You are here

Weapons Effects FRMs for Contact or Embedded Detonations in Fixed Targets

Award Information
Agency: Department of Defense
Branch: Air Force
Contract: FA8651-16-C-0174
Agency Tracking Number: F141-141-0549
Amount: $749,991.00
Phase: Phase II
Program: SBIR
Solicitation Topic Code: AF141-141
Solicitation Number: 2014.1
Solicitation Year: 2015
Award Year: 2015
Award Start Date (Proposal Award Date): 2015-06-30
Award End Date (Contract End Date): 2017-09-30
Small Business Information
2790 Skypark Drive, Suite 310
Torrance, CA 90505
United States
DUNS: 131277725
HUBZone Owned: No
Woman Owned: No
Socially and Economically Disadvantaged: No
Principal Investigator
 Gamage W Wathugala
 (310) 530-1008
Business Contact
 James Hudson
Phone: (310) 530-1008
Research Institution

ABSTRACT:This SBIR Phase II Project has as its objective to develop High-Fidelity Physics-Based (HFPB) Fast-Running Models (FRMs) for simulating the effects of small weapons in fixed urban targets constructed from reinforced concrete, masonry, and brick. The FRMs are intended for predicting breach characteristics such as hole volume and profile, the stochastic secondary debris generated by the breached material and spall, residual wall damage and structural functionality, and estimates of residual airblast which propagates into the building. The FRMs are based on highly detailed HFPB models which simulate several key physics regimes which occur between the instant of inert impact of a weapon on a target component such as a wall and the final development of breach shape and low velocity secondary debris fly-out. In the Phase I and in earlier work the project team has hierarchically validated the HFPB modeling approach by both laboratory and field tests, including full-scale comparisons with experiments conducted by JLF over several years. The validated HFPB simulation technology is used to populate training spaces appropriate for the various target types and weapons with virtual data to develop and calibrate the FRMs, which are intended for integration into MEVA.BENEFIT:Urban operations have become increasingly important to the military planners. Urban operations frequently require additional theatre considerations, such as verifying that specific tactics will minimize harm to civilians, friendly forces, and unaffiliated structures in the area. Such precautions exclude the use of large weapons and therefore military planners must focus on the use of smaller weapons. These small weapons are often used to breach urban walls and can be inert projectiles or explosive projectiles (cased weapons) that detonate upon impact or are set for a delayed detonation during partial penetration in order to maximize damage. The physics of the impacts and the resulting breakup and debris generation of these munitions is very complex and the number of urban scenarios extremely large. The uncertainties are also very large. The class of HFPB models that can simulate the complex phenomena and variability involved requires vast computer resources and skilled personnel to setup and run the models; such an option is not suitable for military planners and commanders who need rapid answers. Therefore it is necessary to develop FRMs that capture the necessary outputs and predictive uncertainty of the HFPB simulations but which nonetheless run very quickly. For example, commanders might like to know what munitions to use and where to impact a wall of a particular construction material (e.g., concrete) in order to breach the wall and create a hole that will enable access into a building. They might also require estimates of debris lethality to people and infrastructure. The fast-running models developed in this project will benefit military planners by supporting these kinds of decisions well beyond any current capabilities.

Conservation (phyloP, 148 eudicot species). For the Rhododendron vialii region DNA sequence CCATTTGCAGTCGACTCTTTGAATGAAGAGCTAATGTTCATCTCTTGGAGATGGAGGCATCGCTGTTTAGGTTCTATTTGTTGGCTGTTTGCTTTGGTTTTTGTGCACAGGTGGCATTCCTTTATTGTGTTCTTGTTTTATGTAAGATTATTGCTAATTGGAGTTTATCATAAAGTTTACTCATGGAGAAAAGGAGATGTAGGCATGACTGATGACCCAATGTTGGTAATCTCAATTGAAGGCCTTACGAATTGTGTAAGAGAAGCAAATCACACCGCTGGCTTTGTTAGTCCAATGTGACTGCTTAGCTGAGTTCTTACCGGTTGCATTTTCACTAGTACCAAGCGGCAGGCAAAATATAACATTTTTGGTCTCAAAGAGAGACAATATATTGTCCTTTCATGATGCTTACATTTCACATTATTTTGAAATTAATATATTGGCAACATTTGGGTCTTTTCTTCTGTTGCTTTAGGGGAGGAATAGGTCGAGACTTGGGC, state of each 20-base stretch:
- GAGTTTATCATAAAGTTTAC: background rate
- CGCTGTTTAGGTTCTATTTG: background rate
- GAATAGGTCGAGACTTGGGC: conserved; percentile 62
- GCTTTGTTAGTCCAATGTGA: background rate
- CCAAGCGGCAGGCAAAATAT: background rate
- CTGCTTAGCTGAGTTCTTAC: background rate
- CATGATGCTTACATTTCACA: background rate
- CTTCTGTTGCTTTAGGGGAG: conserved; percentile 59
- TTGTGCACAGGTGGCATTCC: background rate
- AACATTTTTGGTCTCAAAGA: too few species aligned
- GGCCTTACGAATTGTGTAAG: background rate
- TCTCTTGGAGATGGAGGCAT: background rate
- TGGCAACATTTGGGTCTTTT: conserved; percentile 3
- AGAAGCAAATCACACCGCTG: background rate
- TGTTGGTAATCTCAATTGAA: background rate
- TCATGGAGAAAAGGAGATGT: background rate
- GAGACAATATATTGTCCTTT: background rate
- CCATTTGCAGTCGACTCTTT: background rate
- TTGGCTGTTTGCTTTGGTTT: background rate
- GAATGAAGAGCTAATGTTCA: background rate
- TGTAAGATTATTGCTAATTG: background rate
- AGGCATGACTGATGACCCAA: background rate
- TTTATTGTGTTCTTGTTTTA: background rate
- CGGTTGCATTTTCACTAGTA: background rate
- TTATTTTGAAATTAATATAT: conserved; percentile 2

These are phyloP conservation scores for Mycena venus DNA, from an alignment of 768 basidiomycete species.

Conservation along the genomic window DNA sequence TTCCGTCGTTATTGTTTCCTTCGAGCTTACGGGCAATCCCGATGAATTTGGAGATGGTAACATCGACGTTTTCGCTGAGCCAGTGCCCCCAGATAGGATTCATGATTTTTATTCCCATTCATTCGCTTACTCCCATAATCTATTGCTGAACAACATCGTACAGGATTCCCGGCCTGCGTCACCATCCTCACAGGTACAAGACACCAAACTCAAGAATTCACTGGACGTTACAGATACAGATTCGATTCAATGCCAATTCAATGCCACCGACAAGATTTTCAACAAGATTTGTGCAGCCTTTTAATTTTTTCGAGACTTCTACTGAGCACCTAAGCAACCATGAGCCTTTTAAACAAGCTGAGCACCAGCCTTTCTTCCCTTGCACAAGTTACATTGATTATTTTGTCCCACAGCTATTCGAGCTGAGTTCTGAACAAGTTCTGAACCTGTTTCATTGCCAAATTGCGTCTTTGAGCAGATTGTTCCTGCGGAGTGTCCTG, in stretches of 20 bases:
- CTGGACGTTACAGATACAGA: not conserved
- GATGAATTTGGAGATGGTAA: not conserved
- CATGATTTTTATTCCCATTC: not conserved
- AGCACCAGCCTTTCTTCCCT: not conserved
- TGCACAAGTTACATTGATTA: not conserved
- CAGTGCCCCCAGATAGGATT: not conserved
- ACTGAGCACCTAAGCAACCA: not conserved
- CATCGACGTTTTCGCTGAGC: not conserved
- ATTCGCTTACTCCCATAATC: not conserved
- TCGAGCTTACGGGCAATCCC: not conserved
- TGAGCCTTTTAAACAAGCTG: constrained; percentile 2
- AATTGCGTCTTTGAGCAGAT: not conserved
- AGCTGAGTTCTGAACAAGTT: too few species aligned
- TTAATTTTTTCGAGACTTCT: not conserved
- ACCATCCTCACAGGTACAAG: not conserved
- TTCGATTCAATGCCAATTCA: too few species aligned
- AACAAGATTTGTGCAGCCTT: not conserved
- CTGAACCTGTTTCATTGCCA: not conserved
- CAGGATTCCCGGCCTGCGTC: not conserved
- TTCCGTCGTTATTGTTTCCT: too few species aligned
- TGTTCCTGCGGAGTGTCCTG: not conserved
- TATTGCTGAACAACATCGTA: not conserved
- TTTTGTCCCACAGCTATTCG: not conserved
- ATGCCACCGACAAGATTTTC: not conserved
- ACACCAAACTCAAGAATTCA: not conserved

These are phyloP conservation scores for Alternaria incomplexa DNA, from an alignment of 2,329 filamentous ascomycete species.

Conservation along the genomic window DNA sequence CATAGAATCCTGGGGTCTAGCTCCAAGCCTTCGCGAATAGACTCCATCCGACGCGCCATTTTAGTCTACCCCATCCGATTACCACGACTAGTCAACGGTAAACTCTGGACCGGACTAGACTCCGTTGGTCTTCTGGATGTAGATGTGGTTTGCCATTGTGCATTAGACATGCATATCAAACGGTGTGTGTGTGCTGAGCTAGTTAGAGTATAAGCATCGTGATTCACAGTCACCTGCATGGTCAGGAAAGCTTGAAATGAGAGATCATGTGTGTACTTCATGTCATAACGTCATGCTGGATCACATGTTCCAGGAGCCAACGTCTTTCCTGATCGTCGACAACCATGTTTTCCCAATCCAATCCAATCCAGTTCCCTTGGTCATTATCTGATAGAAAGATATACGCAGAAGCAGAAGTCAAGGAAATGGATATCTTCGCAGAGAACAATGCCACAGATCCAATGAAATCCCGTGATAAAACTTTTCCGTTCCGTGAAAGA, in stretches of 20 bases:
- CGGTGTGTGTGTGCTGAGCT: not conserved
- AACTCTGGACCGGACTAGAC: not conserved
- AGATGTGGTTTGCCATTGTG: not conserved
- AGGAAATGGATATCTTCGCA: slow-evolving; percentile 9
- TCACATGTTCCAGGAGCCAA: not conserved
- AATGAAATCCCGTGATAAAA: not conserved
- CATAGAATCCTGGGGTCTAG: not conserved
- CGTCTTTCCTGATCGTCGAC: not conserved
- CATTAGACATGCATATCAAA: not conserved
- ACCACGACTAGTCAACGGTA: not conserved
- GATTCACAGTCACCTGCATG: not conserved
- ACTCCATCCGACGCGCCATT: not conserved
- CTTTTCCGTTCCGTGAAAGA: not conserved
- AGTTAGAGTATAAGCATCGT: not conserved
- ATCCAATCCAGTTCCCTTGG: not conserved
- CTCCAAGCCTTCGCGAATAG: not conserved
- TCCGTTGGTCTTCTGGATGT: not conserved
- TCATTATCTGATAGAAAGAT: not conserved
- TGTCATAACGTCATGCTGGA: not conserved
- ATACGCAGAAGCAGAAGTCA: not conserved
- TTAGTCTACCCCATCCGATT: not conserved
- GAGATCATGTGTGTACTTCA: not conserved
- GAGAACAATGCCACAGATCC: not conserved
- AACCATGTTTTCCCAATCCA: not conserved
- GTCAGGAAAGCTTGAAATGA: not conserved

* Information listed above is at the time of submission. *

US Flag An Official Website of the United States Government